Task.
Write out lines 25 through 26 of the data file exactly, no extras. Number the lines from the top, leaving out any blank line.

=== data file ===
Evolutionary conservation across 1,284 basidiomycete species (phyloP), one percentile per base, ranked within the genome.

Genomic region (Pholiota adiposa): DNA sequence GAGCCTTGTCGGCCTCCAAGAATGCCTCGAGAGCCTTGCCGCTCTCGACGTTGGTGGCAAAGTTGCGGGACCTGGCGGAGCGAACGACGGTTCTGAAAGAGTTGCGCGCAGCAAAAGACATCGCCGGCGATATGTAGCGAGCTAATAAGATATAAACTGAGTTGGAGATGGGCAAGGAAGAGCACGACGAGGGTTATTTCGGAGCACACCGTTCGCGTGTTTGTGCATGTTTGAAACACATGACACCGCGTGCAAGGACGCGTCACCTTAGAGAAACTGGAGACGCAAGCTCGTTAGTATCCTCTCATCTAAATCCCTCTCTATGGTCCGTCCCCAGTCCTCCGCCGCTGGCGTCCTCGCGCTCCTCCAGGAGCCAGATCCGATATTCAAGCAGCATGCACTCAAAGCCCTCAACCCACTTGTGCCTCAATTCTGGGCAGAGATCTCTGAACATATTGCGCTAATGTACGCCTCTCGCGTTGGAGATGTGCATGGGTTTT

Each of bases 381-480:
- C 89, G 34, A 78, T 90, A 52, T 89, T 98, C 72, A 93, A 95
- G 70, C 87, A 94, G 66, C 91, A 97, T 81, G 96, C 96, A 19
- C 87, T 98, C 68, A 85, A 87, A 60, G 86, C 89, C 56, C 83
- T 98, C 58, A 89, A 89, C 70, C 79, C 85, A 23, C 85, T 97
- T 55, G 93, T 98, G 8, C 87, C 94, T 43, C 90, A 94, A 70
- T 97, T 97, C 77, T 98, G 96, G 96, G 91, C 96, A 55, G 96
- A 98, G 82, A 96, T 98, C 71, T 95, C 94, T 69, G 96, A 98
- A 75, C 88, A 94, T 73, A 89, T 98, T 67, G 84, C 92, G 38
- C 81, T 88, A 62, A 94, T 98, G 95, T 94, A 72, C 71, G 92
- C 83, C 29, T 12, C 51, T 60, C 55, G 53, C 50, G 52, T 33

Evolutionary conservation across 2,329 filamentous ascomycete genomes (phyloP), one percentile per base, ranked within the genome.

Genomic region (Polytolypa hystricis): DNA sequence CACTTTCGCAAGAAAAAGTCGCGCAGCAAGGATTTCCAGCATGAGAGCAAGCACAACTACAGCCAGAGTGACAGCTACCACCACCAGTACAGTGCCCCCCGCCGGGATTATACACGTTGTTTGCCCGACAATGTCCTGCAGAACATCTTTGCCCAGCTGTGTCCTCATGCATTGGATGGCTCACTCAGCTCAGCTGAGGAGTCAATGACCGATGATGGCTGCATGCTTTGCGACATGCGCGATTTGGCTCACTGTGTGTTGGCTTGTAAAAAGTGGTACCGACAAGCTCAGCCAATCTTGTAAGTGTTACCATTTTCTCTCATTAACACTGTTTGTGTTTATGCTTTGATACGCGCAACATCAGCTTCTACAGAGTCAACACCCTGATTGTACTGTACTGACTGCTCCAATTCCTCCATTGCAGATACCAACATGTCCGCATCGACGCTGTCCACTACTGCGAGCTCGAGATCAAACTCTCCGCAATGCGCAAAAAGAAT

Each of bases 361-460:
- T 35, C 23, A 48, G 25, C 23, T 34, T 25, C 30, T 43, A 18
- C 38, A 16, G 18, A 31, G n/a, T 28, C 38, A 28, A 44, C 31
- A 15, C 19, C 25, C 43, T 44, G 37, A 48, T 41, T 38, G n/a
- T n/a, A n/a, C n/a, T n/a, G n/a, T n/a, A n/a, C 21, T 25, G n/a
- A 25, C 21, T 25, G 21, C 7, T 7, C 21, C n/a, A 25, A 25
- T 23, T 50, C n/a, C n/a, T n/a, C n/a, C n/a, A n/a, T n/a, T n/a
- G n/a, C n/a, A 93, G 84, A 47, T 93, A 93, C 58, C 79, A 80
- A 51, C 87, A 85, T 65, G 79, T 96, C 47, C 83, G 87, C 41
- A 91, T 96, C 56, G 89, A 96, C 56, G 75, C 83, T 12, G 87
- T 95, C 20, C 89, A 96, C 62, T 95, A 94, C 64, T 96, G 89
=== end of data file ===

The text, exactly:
- A 91, T 96, C 56, G 89, A 96, C 56, G 75, C 83, T 12, G 87
- T 95, C 20, C 89, A 96, C 62, T 95, A 94, C 64, T 96, G 89